Celebrating APIDA communities, culture and contributions

APIDA Heritage Month Banner

The University of Arizona will once again celebrate Asian Pacific Islander Desi American Heritage Month in April rather than May to ensure the communities can be honored while more students, faculty and staff are on campus.

The term APIDA is pan-ethnic and includes South Asians. The word "desi" is used to describe the people and cultures of the Indian subcontinent.

Merchandise featuring the cultural logo created by the university for APIDA Heritage Month is available at the BookStores and on the university's Amazon site. A portion of the sales from both sites will go to Asian Pacific American Student Affairs to benefit students.

University Libraries will feature images from Special Collections archives documenting the contributions and experiences of APIDA communities in Tucson and beyond on its Twitter, Facebook and Instagram accounts throughout the month.

You can explore some of Special Collections' archives relating to local and national APIDA communities below:

  • United States War Relocation Authority Papers: This collection includes publications, reports, manuals, correspondence, photographs and other materials relating mainly to the incarceration of Japanese Americans during World War II.
  • Collection of Chinese Documents From Tucson, Arizona: This collection contains personal papers, business records and related materials from a Chinese community, the Ying On Merchants and Labor Benevolent Association of Tucson, dating back as far as 1913.

University Libraries and the University of Arizona Press have also curated a reading list featuring books by APIDA authors.

Arizona Athletics will share APIDA student-athlete and employee profiles and interviews on its main Facebook, Instagram, Twitter and LinkedIn accounts beginning in May.

The university is involved in several events to commemorate APIDA Heritage Month. They include:

Inter-Generational Trauma Workshop | April 7, 1-2 p.m., Student Union Memorial Center, Room 409A

Join an open conversation on "the family curse," or intergenerational trauma. APASA's embedded counselor, Max Lim, will facilitate an open conversation on intergenerational trauma, how it impacts family and what you can do about it. Food will be served. For more information, contact Lim, maxlim1993@arizona.edu.

Henna Night | Monday, April 10, 5-6 p.m., Student Union Memorial Center, Rooms 409J/K

Learn about henna cultural practices and artforms during this celebration. There will be live henna demonstrations, and food will be provided.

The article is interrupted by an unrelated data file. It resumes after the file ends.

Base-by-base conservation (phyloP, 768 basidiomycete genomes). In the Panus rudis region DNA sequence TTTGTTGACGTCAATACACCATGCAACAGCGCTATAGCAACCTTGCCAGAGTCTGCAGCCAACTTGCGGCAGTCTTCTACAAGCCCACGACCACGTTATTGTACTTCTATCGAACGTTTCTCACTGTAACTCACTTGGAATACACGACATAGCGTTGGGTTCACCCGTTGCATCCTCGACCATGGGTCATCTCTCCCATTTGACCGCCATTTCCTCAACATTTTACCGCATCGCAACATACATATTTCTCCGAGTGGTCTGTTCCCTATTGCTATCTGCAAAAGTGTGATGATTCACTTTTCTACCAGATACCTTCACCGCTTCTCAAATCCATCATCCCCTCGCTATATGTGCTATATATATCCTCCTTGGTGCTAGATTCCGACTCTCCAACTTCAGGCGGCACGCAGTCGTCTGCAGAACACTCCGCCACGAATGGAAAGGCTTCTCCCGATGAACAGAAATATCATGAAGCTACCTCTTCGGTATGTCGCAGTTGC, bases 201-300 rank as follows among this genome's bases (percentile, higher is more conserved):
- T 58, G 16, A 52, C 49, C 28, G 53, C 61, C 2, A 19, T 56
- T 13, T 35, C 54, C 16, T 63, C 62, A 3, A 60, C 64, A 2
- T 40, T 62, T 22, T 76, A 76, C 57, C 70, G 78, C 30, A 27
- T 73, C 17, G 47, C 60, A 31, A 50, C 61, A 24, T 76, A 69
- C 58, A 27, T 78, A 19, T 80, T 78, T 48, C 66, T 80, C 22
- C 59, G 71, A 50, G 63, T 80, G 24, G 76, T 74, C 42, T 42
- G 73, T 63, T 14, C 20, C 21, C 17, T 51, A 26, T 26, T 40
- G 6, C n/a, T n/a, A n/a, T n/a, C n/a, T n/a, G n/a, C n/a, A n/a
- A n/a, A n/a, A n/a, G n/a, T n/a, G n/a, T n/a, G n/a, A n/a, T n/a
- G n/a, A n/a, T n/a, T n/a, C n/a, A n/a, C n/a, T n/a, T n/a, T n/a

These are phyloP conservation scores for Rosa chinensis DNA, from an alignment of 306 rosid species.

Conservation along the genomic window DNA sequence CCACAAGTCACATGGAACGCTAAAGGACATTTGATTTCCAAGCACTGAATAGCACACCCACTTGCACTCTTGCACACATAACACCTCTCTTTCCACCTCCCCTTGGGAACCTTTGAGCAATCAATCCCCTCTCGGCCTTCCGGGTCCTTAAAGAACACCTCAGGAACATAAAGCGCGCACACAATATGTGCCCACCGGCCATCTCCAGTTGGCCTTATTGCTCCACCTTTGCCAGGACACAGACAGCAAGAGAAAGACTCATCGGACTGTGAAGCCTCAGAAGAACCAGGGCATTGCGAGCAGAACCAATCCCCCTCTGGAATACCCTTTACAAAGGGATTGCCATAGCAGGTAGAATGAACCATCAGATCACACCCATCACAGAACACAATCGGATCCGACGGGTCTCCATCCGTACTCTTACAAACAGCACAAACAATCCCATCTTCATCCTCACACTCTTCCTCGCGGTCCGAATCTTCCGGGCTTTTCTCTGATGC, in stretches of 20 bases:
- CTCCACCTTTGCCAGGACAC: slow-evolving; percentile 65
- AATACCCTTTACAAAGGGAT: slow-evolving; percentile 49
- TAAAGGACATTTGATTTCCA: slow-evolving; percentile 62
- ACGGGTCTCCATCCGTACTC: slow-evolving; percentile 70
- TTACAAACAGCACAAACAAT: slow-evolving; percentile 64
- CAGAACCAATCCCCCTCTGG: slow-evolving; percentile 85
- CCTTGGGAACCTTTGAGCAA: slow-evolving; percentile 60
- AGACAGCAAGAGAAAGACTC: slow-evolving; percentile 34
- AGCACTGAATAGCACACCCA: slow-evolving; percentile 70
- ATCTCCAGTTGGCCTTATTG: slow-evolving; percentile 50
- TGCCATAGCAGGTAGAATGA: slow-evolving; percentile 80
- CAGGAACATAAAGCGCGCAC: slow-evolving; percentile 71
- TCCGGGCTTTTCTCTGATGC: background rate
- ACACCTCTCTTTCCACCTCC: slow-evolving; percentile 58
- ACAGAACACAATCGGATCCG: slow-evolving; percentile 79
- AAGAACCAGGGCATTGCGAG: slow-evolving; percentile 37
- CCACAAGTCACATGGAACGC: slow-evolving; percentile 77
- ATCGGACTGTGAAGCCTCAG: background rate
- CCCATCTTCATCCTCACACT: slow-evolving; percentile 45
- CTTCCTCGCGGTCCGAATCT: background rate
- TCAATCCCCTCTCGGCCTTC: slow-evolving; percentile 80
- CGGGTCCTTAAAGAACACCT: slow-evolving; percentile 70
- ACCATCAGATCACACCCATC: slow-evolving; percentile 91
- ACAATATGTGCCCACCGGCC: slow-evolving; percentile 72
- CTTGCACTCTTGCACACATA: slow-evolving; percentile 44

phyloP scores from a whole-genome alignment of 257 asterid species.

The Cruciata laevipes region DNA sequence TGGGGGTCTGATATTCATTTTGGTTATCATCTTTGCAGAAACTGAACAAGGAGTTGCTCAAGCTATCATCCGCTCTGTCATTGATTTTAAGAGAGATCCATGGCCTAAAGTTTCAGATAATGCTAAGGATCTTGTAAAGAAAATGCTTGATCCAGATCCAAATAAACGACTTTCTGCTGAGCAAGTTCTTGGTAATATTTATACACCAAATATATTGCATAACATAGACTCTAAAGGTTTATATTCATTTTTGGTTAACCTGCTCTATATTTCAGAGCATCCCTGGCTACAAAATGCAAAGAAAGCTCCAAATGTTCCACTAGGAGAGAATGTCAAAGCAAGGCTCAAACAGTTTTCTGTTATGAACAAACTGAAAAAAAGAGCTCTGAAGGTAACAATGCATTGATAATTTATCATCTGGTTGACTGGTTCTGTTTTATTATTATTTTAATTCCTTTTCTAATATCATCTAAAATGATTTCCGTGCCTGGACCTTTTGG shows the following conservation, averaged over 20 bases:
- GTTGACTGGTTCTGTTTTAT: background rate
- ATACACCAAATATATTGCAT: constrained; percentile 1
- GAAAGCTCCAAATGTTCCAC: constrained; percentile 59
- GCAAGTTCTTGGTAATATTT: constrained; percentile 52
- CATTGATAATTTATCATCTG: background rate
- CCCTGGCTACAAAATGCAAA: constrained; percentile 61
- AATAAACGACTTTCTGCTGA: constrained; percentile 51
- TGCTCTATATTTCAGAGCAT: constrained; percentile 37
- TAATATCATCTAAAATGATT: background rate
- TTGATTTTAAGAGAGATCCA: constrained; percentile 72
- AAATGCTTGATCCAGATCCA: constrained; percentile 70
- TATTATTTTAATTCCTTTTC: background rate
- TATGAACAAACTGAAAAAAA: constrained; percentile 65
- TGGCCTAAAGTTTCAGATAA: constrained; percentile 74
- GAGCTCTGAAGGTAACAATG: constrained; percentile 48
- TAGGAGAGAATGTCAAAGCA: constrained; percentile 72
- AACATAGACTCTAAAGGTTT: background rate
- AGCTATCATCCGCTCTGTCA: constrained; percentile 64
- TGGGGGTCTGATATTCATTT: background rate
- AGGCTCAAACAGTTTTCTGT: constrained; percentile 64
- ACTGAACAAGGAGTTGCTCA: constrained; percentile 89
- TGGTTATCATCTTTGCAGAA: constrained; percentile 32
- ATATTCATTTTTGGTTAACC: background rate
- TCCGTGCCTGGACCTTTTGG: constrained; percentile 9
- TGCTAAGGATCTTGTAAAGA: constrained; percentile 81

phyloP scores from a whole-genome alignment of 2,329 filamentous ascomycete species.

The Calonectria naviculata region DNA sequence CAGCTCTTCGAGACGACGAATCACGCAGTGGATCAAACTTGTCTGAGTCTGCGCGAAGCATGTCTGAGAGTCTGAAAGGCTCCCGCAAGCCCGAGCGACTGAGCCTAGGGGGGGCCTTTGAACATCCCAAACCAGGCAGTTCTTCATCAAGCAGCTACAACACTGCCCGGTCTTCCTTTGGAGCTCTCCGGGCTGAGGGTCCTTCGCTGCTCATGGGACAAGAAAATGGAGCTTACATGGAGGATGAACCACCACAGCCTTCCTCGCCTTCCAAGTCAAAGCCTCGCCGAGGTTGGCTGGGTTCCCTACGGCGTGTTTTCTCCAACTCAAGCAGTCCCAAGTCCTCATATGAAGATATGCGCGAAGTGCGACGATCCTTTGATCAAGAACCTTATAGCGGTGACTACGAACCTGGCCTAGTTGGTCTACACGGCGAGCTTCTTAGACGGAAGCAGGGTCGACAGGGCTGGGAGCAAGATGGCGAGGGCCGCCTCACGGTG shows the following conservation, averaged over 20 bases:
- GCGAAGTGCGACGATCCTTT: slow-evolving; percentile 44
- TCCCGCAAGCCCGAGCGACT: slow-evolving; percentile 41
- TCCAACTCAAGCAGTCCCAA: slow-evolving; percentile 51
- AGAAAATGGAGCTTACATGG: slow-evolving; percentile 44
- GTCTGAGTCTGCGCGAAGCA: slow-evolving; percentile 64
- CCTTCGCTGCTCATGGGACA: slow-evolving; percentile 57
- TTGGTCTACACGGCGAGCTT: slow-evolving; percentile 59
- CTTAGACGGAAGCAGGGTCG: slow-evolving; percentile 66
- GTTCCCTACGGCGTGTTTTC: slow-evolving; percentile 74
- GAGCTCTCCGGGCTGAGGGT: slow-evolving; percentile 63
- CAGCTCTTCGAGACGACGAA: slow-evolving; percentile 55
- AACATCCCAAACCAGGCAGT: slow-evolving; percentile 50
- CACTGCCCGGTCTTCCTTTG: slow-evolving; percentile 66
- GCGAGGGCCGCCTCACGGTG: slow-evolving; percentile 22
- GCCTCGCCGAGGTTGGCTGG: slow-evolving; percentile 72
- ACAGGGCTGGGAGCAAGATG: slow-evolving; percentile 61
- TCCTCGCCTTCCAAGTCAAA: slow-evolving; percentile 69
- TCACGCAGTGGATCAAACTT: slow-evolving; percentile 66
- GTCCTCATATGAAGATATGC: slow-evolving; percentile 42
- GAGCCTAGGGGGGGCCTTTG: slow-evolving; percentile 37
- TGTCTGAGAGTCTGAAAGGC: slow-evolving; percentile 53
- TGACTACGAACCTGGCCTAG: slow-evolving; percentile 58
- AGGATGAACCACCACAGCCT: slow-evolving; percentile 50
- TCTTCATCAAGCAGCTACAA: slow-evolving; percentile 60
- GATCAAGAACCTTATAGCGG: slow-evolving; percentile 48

APIDA Queer Luncheon | April 19, 12-1:30 p.m., Student Union Memorial Center, Room 409A

Food will be provided at this free luncheon, which encourages queer Asian and Asian Pacific Islander Desi American undergraduate and graduate students to find a support network, bring the community together and discuss their unique experiences on campus. For more information, contact Tam Li-Vidaltlividal@arizona.edu.

Sustainable Cooking Discussion | April 20, 12-2 p.m., Student Union Memorial Center, Room 409

This discussion about sustainable cooking and environmental justice is co-hosted by the Associated Students of the University of Arizona's Students for Sustainability and Asian Pacific American Student Affairs.

Heritage Healing Practices Speaker Series: "Chinese Herbalism as American Medicine: A History of Chinese Doctors in the United States" | April 21, 10-11 a.m., Health Sciences Innovation Building, Room 305

In this talk, Tamara Venit-Shelton, professor of history at Claremont McKenna College, will discuss portions of her recent book, "Herbs and Roots: A History of Chinese Doctors in the American Medical Marketplace," which chronicles roughly 200 years of Chinese medicine as a dynamic system brought to the United States and transformed by Chinese immigrants, doctors and patients, as well as missionaries, scientists and merchants.

Heritage Healing Practices Speaker Series: "Chinese Medicine: An Ancient and Holistic Medicine" | April 25, 9:30-11 a.m., Health Sciences Innovation Building Forum

Hong Jin, a professor at the Oregon College of Oriental Medicine, will give an overview of Chinese medicine, including a brief history, and will discuss techniques used in the practice, such as acupuncture, moxibustion and adjunct therapies like herbal medicine and cupping therapy.